Lioness killed inside Amboseli Park

The on-going human-wildlife conflict in Amboseli moved a notch higher yesterday with a complete show of bravado never seen in the recent past. Monday in the middle of the night a lioness, Amyjane, had jumped into a boma adjacent to the park, killed a donkey and cow, and was speared in the front left leg. The morans responsible for the spearing wanted to follow her into the park, but were persuaded not to by elders and village leaders. The morans heeded their advice, but continued to monitor the movement of the lioness inside the park. The following morning we were called in to track and assess the situation of the lioness. She was deep inside a small thicket when we found her and it was clear that she was experiencing a lot of pain. She didn’t move when we drove close with the vehicle and she exhibited a lot of aggression which is unlike her normal behavior.

One of the last photos of Amyjane alive

Then as fate would have it, the veterinary officer that was supposed to treat her was summoned very early in the morning to attend to a rhino that had died due to a gun wound from poachers in the Chyulu Game Reserve. While awaiting the vet to arrive, we responded to another depredation report we received from Lion Guardian Jackson in a nearby zone.

During that time, a herder brought livestock inside the park for water very close to where Amyjane was hidden. When she saw the herder, she growled and the livestock scampered for safety, thus prompting the herder to summon the morans from the nearby cultural boma. They responded immediately and tracked the lion within 10 minutes and speared her ten times till she succumbed to death.

At this time we had just finished verifying Jackson’s report and were on our way back to check on Amyjane, with five Kenya Wildlife Service rangers we picked up on the way. As we were approaching the site where we last saw her (about 50 meters away) we found a lion paw freshly cut. We immediately started to fret, but we also thought that maybe it belonged to another lion that might have been killed earlier that morning.

Worried, we rushed to the site where we had last seen Amyjane just an hour ago, but she was nowhere to be seen! We immediately reached for the receiver to track her collar, but unfortunately after five minutes of searching we came up empty handed. At this time we returned with the KWS rangers to where the paw was found and started tracking the perpetrators foot prints. Using my traditional tracking skills we followed their fresh tracks for about five minutes until we reached Amyjane.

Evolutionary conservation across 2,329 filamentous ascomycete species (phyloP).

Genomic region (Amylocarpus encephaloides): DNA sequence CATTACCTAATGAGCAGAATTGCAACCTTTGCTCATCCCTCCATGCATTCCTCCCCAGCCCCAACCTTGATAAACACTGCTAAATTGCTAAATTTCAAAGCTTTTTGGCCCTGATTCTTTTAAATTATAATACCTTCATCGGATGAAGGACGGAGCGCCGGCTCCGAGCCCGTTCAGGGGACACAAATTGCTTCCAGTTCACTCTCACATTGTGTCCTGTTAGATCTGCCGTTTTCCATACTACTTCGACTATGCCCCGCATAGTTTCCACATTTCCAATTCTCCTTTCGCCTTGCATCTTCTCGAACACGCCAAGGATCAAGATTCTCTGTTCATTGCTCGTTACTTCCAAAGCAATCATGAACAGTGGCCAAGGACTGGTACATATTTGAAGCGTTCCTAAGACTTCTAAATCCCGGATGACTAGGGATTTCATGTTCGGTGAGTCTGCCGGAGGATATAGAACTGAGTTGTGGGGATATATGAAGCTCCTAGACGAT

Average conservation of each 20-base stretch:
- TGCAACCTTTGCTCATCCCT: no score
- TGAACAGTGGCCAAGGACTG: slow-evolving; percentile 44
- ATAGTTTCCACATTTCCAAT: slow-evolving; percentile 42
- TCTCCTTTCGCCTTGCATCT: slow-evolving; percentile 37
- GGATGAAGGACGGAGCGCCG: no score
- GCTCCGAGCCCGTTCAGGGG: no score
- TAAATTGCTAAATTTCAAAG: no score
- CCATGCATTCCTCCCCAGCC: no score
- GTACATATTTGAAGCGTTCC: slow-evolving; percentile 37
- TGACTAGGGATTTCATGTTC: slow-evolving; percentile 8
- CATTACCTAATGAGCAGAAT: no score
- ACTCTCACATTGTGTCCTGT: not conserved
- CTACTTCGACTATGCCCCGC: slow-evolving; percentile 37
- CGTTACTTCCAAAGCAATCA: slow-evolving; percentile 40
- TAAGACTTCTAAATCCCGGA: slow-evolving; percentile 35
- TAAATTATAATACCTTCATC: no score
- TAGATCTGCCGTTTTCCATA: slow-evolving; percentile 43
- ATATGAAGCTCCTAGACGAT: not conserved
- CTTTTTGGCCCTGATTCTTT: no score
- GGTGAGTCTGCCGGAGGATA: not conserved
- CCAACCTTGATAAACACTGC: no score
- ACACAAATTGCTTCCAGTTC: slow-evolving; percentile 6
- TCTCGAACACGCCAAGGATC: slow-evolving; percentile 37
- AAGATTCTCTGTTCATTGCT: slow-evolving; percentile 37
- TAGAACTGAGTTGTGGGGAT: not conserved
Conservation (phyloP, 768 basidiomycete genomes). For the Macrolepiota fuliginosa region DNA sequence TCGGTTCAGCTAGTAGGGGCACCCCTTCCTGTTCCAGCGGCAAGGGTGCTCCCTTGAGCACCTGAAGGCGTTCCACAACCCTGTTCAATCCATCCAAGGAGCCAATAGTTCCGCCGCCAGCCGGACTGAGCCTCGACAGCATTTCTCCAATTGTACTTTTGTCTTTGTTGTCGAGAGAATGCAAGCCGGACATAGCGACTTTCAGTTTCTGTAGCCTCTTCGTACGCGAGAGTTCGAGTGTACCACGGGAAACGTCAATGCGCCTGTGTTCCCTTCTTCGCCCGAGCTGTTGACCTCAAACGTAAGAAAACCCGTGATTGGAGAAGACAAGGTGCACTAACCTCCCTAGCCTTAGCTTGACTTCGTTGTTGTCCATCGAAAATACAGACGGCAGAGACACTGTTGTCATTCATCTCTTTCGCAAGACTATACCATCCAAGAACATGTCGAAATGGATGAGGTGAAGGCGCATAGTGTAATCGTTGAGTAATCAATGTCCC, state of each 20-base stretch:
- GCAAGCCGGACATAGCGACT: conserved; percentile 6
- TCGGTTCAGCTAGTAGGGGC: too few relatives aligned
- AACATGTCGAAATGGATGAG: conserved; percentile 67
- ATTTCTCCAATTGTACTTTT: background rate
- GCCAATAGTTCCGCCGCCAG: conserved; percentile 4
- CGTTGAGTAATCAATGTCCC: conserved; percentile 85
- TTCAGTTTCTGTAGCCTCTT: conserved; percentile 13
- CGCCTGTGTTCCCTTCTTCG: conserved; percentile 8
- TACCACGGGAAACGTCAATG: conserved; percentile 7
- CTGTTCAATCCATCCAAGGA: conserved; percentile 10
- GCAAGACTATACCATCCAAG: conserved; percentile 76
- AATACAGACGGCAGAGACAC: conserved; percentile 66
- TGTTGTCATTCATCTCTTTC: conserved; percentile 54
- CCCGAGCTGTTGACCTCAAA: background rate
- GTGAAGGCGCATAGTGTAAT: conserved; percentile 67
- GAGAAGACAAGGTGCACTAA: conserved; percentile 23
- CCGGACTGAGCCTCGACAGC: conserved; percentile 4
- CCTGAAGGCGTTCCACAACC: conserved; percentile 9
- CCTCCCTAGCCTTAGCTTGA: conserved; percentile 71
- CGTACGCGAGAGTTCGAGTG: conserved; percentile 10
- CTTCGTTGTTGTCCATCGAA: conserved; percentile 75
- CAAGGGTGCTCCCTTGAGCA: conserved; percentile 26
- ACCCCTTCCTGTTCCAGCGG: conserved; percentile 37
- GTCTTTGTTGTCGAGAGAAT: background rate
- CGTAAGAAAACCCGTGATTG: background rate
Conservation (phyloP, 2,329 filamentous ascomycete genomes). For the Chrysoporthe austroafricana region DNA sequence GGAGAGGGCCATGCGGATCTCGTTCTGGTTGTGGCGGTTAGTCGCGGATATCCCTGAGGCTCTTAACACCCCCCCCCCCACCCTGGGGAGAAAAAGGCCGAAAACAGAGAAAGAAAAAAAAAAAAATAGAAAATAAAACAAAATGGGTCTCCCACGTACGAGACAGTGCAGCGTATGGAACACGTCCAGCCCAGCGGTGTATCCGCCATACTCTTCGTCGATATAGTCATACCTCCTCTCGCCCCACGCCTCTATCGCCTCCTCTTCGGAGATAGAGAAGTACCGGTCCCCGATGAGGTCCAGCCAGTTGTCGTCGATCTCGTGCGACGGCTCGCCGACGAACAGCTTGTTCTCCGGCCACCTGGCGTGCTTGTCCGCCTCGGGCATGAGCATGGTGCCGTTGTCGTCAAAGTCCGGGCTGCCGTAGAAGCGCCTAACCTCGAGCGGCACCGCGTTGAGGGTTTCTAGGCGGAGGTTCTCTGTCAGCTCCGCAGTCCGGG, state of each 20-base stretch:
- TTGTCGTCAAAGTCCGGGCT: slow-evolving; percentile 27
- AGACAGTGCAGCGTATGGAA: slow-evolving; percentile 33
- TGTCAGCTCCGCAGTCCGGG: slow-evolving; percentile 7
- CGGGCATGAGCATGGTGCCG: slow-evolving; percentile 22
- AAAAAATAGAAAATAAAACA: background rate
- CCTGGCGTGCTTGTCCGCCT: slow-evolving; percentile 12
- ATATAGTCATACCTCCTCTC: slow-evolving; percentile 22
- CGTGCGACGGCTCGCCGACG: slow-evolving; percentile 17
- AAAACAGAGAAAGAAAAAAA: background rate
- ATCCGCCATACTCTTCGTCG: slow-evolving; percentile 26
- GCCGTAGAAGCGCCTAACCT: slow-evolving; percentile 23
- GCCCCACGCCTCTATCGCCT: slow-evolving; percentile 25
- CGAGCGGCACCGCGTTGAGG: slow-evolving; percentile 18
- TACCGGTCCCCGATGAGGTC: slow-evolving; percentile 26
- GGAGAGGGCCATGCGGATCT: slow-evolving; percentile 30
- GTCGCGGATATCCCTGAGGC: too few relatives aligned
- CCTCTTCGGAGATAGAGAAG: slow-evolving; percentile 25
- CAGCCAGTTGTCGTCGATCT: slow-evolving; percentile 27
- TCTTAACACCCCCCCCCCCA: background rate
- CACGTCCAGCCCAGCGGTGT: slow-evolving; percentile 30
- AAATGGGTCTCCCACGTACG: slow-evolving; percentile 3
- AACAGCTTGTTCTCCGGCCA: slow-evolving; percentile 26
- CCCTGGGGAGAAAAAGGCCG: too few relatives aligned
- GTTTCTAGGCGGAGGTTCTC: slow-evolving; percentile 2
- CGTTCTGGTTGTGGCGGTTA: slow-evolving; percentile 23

Her body was dismembered; specifically the torso was cut in half and placed 50 meters apart likely to conceal the killing. Her head and all of her paws were missing. This was proof that her killers were in a hurry to leave the site, accompanied by their intentions to sell the fresh trophies to the nearby tourists who visit the park. Interestingly, the tail which is the most important part of traditional lion killing celebrations was still intact: meaning that the killing was not traditionally motivated. It was a ghastly site to see, especially given the fact that we had just seen her alive a few hours ago. I was horrified and heart broken at the same time.

Amyjane’s dismembered body

After joining Amyjane’s torso to verify it was one lion that was killed we decided to follow the fresh tracks of the warriors, which led to the nearby cultural bomas. What was interesting is that the cultural boma, which is always a bee-hive of activities (especially during the high season), was so conspicuously silent that one could hear a pin drop!

Amyjane whose pride has known misfortune over the last few years is the latest victim. Her sister mysteriously died two years ago and left her the duty of bringing up nine small cubs. She successfully brought six of those cubs to maturity, while one was killed by an elephant.  Another was killed by a pair of resident male lions and the third was speared at the gate of the same cultural boma in which her mother’s killers live. Currently, she has three very small cubs whom she left with her companion, who also has three cubs of the same size. We hope that she will be able to bring up all six cubs, but it will be a very difficult feat.

Amyjane’s companion will have a difficult task in trying to raise all of the cubs to maturity.
The cubs pictured here are from a litter she had in 2010.

During the past week in Olgulului Group Ranch, lions have gone on a rampage and killed three cows, three donkeys and seriously injured six cows, all resulting in three lion hunts. Lion Guardians managed to stop all the three lion hunting parties in the respective zones. This is due to our diplomatic and non-accusatory approach. But, unfortunately Amyjane was hunted inside the park (outside of our jurisdiction) where existing tensions between the community and KWS has lead to a decrease in tolerance.